5. BagelHero

    A student who is stuck at the moment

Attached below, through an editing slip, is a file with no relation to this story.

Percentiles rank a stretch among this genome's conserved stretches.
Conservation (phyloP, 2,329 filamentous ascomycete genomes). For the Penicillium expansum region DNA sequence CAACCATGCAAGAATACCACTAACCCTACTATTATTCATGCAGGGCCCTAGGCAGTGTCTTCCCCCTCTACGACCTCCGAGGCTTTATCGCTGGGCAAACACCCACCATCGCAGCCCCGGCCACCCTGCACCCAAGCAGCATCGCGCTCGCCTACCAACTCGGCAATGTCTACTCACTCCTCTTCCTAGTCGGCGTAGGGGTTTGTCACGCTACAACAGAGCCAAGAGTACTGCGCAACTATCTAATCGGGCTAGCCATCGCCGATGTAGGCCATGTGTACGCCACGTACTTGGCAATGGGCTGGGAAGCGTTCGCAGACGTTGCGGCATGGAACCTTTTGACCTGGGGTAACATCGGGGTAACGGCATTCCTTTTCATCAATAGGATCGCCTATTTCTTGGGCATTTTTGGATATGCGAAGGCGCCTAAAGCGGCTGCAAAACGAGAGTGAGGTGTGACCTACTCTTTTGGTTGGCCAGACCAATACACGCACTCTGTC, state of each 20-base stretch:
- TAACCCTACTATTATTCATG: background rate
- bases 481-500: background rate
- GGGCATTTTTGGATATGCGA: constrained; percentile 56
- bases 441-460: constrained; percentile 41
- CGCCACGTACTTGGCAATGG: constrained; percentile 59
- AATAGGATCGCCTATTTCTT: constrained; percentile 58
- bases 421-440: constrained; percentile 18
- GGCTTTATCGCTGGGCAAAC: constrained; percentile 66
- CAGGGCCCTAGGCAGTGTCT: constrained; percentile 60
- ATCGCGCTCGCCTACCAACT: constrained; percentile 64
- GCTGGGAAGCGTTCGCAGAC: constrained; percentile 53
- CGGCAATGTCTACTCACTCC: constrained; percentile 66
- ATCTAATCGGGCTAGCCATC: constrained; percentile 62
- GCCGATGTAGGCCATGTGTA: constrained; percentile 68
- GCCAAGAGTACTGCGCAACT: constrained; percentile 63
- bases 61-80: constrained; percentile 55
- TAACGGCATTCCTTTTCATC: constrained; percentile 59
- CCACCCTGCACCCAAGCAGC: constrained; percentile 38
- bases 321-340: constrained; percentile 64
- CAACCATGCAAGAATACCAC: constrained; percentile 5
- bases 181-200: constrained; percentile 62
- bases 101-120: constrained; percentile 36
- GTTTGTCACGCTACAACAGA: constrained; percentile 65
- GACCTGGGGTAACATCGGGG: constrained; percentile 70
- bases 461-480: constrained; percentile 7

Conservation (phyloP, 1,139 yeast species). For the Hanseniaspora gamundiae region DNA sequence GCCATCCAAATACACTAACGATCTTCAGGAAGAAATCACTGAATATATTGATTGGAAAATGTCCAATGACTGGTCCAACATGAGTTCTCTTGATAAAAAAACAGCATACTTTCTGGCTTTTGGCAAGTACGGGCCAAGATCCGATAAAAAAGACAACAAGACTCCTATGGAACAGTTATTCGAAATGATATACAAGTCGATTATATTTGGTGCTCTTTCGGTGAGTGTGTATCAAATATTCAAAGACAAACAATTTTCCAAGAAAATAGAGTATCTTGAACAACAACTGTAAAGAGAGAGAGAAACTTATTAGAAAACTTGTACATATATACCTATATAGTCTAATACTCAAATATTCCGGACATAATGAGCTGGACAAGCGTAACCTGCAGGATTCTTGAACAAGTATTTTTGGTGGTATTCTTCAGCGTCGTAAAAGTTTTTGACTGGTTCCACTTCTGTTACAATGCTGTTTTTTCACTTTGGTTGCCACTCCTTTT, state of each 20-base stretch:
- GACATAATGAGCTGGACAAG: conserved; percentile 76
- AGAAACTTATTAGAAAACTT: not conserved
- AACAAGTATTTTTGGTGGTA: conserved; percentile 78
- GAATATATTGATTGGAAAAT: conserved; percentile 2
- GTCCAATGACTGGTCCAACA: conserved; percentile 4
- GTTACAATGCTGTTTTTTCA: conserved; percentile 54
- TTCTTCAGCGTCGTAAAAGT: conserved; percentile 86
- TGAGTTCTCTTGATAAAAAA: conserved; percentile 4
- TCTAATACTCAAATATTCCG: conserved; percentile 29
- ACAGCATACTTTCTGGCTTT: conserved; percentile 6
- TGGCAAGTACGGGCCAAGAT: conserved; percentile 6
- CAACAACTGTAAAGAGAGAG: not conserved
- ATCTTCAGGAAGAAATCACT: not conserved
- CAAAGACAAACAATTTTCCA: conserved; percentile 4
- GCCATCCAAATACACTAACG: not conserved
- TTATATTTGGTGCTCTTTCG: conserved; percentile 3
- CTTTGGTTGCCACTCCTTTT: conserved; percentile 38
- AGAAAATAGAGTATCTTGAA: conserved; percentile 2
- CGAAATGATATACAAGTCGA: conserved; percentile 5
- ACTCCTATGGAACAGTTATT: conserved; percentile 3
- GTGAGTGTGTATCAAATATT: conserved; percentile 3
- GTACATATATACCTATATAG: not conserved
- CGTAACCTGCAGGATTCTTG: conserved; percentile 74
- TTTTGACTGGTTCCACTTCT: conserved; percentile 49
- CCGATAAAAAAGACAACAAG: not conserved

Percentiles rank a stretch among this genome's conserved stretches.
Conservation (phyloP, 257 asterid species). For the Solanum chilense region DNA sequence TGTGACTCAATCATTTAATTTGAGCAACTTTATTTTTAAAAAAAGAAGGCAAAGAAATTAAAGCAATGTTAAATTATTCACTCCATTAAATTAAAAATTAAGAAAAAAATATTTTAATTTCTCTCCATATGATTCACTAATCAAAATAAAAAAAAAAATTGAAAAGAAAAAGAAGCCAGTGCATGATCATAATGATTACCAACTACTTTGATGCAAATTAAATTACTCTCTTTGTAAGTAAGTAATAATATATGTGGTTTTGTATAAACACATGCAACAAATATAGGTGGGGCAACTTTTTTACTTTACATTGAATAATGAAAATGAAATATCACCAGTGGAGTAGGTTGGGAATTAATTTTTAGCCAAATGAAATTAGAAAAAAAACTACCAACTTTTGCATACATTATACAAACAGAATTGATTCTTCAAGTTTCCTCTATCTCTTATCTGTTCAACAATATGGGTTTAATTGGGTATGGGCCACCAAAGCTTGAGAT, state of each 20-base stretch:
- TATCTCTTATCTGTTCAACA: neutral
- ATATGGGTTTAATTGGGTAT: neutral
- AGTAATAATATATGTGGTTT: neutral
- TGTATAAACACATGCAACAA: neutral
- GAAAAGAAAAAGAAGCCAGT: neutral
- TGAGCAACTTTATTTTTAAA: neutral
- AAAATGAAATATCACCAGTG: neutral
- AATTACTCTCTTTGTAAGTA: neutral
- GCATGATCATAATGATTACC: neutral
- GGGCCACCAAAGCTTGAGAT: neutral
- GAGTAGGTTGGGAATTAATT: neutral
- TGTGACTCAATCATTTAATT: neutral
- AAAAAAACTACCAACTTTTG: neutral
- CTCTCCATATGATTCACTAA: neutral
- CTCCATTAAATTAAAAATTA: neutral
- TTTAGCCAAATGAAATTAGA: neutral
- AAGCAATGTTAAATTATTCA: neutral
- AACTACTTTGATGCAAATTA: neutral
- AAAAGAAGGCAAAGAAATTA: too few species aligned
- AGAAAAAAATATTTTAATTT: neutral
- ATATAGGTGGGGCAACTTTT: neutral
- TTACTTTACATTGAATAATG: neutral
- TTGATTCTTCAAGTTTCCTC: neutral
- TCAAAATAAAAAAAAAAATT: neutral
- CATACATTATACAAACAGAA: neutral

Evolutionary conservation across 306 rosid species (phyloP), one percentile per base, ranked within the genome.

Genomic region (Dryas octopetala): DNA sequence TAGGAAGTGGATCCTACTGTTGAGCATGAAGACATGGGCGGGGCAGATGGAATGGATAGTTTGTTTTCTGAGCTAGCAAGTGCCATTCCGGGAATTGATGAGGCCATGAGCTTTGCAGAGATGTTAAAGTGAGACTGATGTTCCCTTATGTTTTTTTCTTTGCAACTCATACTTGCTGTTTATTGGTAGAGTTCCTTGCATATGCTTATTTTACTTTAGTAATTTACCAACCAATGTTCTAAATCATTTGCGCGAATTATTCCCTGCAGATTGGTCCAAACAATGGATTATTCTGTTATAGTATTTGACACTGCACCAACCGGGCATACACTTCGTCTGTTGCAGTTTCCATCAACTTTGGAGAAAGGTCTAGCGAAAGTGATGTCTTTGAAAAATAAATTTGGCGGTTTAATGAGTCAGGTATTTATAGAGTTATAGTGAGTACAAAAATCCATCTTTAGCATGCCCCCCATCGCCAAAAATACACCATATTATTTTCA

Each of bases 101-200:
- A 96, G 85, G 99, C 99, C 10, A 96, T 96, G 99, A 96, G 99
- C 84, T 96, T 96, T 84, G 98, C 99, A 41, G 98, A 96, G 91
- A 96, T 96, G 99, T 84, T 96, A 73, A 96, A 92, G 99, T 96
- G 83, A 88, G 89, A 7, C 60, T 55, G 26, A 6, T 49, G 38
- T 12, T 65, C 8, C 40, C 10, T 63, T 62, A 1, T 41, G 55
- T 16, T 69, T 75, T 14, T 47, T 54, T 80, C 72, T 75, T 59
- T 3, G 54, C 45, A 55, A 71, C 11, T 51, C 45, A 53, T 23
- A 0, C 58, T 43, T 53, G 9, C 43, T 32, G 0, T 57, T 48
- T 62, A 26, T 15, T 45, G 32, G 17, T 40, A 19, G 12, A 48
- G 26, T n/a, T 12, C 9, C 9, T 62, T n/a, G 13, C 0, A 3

Don't try to make yourself do what you clearly don't have any interest in doing for the sole purpose of "getting into the industry". If you want to work in a medium-sized to large team as an artist, you shouldn't ever be expected to code. In my current small team, we even work around my poor level design skills, I just can't tell you in good faith that all teams you work in will be that accommodating. ;) Really though, if your passion is for sculpting rocks, focus on being the guy who's the best at sculpting rocks. If your passion is character design, focus on learning how to construct humans and create strong designs. You'll have more fun with it, and I feel that in the future your chances of getting a job will be much higher with those skills in your portfolio than with the skills of an unenthusiastic and stunted programmer.   I agree with this. Seriously, post your work or worries in the appropriate subforum at Polycount. They're notoriously harsh, but it's all in good faith, and there are a lot of people in the industry who visit the P&P forums daily who can give you informed advice. Not to belittle dA, but it's a community that coddles it's users and doesn't promote professional growth very well. So now that you've decided where you want to go, I suggest packing your bags for a more constructive site for now and get ready to buckle down and work hard.   You need to look into the specifics of what job you want in the industry. The bigger side of the industry has a lot of specialists-- big teams have people who only clean up clothing scans in Zbrush, or people who do background characters, or people who do props like garbage and rocks. In that kind of environment, Knowing how to do everything isn't much of a bonus. You don't need to have amazing skills in Environment art, AND Character art, AND Creature art, AND Animals etc because unless you're in a tiny indie team chances are you won't be expected to do ALL those things.   And on the 2D side, you need to figure out if you want to be the guy who puts together the art they show to magazines, hang up around the office, and put on the box. That first "concept" art kinda guy, or the (more likely to be in house and not contracted) job of the guy who puts together art they'll use in production. Eg, actual sprites and props, or production art like orthographics and references for 3D artists, modular scene breakdowns and character breakdowns with good facial ref and reference for ethnicity, what the clothes are made out of, etc. There are more jobs to break that down into, even then. Drawing every day doesn't get you very far unless you have a goal, so I'd really think about that.   Additionally; Wait, hold up. Use references. All the time. In fact, drawing from imagination at this point will actually get you next to nowhere. How do you expect to draw something accurately if you don't know how it works? You need to study the construction of anything before you draw it. This breaks it down nice and simple for people new to the idea: http://5019.deviantart.com/art/Tutorial-How-to-draw-anything-352414195   But check the links below to find some higher level advice regarding it, both ctrl+Paint and FZDSchool really advocate for the use of a "mental library" of objects and shapes and such, and I'm all for it. It will help communicate your designs more effectively, too. In fact, you can apply this to the human form and animal form, and once you have a good libary of anatomical and function ref from that, you should be able to more effectively create creatures. It all feeds into each other; knwoing lots about the functions and implied "feel" of animal parts can feed into vehicle creation, and that can feed into armor and character design... so on.   Some links: https://www.youtube.com/user/FZDSCHOOL http://www.ctrlpaint.com/ http://androidarts.com/art_tut.htm http://www.polycount.com/forum/index.php ("general discussion" for your posts about general career path and artist doubt kinds of advice like this thread you've made here, the approprate "Pimping and Previews" subforum for threads on your portfolio, or a specific peice of art you want feedback on, or a project WIP thread. Check out other peoples threads, too, theres a lot of good advice around and lots of inspiration!)   Finally, it's alright to be shy, but try to break out a little. Polycount is pretty laid back (Well, most over there are just artists and art students, so I find it tends to feel quite homely), and if you post a lot and help some people you can do some minor networking there quite naturally as well. Try not to let your shyness get you down, and definitely don't think that you can't make it on your own. You're right that you need the opinions and advice of other people to really make some progress, but it's quite negative to say that without that help you just won't ever make it. Don't worry so much.   Bleh, I talk too much. Just keep it up, hey? And post your art! I'd like to see it.